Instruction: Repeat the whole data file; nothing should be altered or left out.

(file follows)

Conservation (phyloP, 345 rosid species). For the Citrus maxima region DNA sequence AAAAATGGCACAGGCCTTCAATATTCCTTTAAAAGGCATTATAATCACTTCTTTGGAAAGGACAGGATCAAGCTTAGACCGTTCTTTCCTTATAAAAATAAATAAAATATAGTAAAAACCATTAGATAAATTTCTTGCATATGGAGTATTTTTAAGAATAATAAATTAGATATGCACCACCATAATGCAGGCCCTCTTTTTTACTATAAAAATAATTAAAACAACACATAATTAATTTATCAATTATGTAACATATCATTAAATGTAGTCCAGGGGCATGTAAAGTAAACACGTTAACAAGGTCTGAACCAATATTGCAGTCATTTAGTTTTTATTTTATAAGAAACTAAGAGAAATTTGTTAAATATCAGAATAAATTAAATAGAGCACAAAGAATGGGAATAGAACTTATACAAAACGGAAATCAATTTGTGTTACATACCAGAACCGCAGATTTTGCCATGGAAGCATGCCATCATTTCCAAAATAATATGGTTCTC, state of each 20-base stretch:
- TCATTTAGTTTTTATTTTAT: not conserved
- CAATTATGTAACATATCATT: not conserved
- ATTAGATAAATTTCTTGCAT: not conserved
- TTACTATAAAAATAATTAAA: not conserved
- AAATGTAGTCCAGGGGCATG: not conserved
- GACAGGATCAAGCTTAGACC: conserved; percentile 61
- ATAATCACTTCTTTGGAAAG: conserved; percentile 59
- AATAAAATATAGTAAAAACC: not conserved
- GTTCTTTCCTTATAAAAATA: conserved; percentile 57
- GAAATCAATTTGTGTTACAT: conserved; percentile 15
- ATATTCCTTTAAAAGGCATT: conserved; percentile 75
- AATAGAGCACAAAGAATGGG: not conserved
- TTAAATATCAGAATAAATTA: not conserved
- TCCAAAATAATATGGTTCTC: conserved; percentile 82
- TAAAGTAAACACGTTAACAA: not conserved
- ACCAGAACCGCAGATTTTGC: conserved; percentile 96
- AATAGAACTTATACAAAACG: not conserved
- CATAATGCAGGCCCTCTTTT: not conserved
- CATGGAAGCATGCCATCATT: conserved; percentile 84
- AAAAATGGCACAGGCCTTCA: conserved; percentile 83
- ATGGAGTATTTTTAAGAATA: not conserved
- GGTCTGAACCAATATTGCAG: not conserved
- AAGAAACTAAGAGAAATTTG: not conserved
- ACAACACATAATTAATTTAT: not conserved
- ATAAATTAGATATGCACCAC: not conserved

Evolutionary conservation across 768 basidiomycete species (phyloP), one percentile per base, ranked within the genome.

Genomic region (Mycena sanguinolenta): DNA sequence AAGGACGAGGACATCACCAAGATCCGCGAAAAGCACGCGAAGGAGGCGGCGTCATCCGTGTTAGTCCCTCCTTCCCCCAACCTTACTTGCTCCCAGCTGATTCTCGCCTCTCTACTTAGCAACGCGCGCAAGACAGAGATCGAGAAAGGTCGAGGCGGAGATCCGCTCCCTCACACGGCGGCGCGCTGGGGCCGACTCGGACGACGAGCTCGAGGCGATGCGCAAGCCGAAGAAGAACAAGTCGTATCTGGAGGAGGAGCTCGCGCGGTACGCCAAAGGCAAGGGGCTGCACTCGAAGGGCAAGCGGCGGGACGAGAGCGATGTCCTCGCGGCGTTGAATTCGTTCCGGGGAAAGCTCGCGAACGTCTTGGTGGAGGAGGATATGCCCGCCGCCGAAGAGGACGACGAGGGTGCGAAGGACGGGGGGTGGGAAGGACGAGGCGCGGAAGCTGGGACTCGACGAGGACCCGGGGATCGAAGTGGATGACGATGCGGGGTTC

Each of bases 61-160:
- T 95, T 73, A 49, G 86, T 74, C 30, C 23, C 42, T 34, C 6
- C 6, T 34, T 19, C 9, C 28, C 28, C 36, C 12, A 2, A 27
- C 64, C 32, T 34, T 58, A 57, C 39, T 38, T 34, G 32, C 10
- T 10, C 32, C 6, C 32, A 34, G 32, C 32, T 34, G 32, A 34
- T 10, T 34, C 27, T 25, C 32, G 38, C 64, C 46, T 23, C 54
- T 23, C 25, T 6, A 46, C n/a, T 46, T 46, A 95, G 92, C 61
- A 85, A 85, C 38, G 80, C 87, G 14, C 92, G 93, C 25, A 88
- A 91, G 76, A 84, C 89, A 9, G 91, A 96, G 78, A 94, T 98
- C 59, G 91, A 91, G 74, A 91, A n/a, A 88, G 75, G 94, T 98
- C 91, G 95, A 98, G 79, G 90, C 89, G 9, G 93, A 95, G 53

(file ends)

Conservation (phyloP, 345 rosid species). For the Citrus maxima region DNA sequence AAAAATGGCACAGGCCTTCAATATTCCTTTAAAAGGCATTATAATCACTTCTTTGGAAAGGACAGGATCAAGCTTAGACCGTTCTTTCCTTATAAAAATAAATAAAATATAGTAAAAACCATTAGATAAATTTCTTGCATATGGAGTATTTTTAAGAATAATAAATTAGATATGCACCACCATAATGCAGGCCCTCTTTTTTACTATAAAAATAATTAAAACAACACATAATTAATTTATCAATTATGTAACATATCATTAAATGTAGTCCAGGGGCATGTAAAGTAAACACGTTAACAAGGTCTGAACCAATATTGCAGTCATTTAGTTTTTATTTTATAAGAAACTAAGAGAAATTTGTTAAATATCAGAATAAATTAAATAGAGCACAAAGAATGGGAATAGAACTTATACAAAACGGAAATCAATTTGTGTTACATACCAGAACCGCAGATTTTGCCATGGAAGCATGCCATCATTTCCAAAATAATATGGTTCTC, state of each 20-base stretch:
- TCATTTAGTTTTTATTTTAT: not conserved
- CAATTATGTAACATATCATT: not conserved
- ATTAGATAAATTTCTTGCAT: not conserved
- TTACTATAAAAATAATTAAA: not conserved
- AAATGTAGTCCAGGGGCATG: not conserved
- GACAGGATCAAGCTTAGACC: conserved; percentile 61
- ATAATCACTTCTTTGGAAAG: conserved; percentile 59
- AATAAAATATAGTAAAAACC: not conserved
- GTTCTTTCCTTATAAAAATA: conserved; percentile 57
- GAAATCAATTTGTGTTACAT: conserved; percentile 15
- ATATTCCTTTAAAAGGCATT: conserved; percentile 75
- AATAGAGCACAAAGAATGGG: not conserved
- TTAAATATCAGAATAAATTA: not conserved
- TCCAAAATAATATGGTTCTC: conserved; percentile 82
- TAAAGTAAACACGTTAACAA: not conserved
- ACCAGAACCGCAGATTTTGC: conserved; percentile 96
- AATAGAACTTATACAAAACG: not conserved
- CATAATGCAGGCCCTCTTTT: not conserved
- CATGGAAGCATGCCATCATT: conserved; percentile 84
- AAAAATGGCACAGGCCTTCA: conserved; percentile 83
- ATGGAGTATTTTTAAGAATA: not conserved
- GGTCTGAACCAATATTGCAG: not conserved
- AAGAAACTAAGAGAAATTTG: not conserved
- ACAACACATAATTAATTTAT: not conserved
- ATAAATTAGATATGCACCAC: not conserved

Evolutionary conservation across 768 basidiomycete species (phyloP), one percentile per base, ranked within the genome.

Genomic region (Mycena sanguinolenta): DNA sequence AAGGACGAGGACATCACCAAGATCCGCGAAAAGCACGCGAAGGAGGCGGCGTCATCCGTGTTAGTCCCTCCTTCCCCCAACCTTACTTGCTCCCAGCTGATTCTCGCCTCTCTACTTAGCAACGCGCGCAAGACAGAGATCGAGAAAGGTCGAGGCGGAGATCCGCTCCCTCACACGGCGGCGCGCTGGGGCCGACTCGGACGACGAGCTCGAGGCGATGCGCAAGCCGAAGAAGAACAAGTCGTATCTGGAGGAGGAGCTCGCGCGGTACGCCAAAGGCAAGGGGCTGCACTCGAAGGGCAAGCGGCGGGACGAGAGCGATGTCCTCGCGGCGTTGAATTCGTTCCGGGGAAAGCTCGCGAACGTCTTGGTGGAGGAGGATATGCCCGCCGCCGAAGAGGACGACGAGGGTGCGAAGGACGGGGGGTGGGAAGGACGAGGCGCGGAAGCTGGGACTCGACGAGGACCCGGGGATCGAAGTGGATGACGATGCGGGGTTC

Each of bases 61-160:
- T 95, T 73, A 49, G 86, T 74, C 30, C 23, C 42, T 34, C 6
- C 6, T 34, T 19, C 9, C 28, C 28, C 36, C 12, A 2, A 27
- C 64, C 32, T 34, T 58, A 57, C 39, T 38, T 34, G 32, C 10
- T 10, C 32, C 6, C 32, A 34, G 32, C 32, T 34, G 32, A 34
- T 10, T 34, C 27, T 25, C 32, G 38, C 64, C 46, T 23, C 54
- T 23, C 25, T 6, A 46, C n/a, T 46, T 46, A 95, G 92, C 61
- A 85, A 85, C 38, G 80, C 87, G 14, C 92, G 93, C 25, A 88
- A 91, G 76, A 84, C 89, A 9, G 91, A 96, G 78, A 94, T 98
- C 59, G 91, A 91, G 74, A 91, A n/a, A 88, G 75, G 94, T 98
- C 91, G 95, A 98, G 79, G 90, C 89, G 9, G 93, A 95, G 53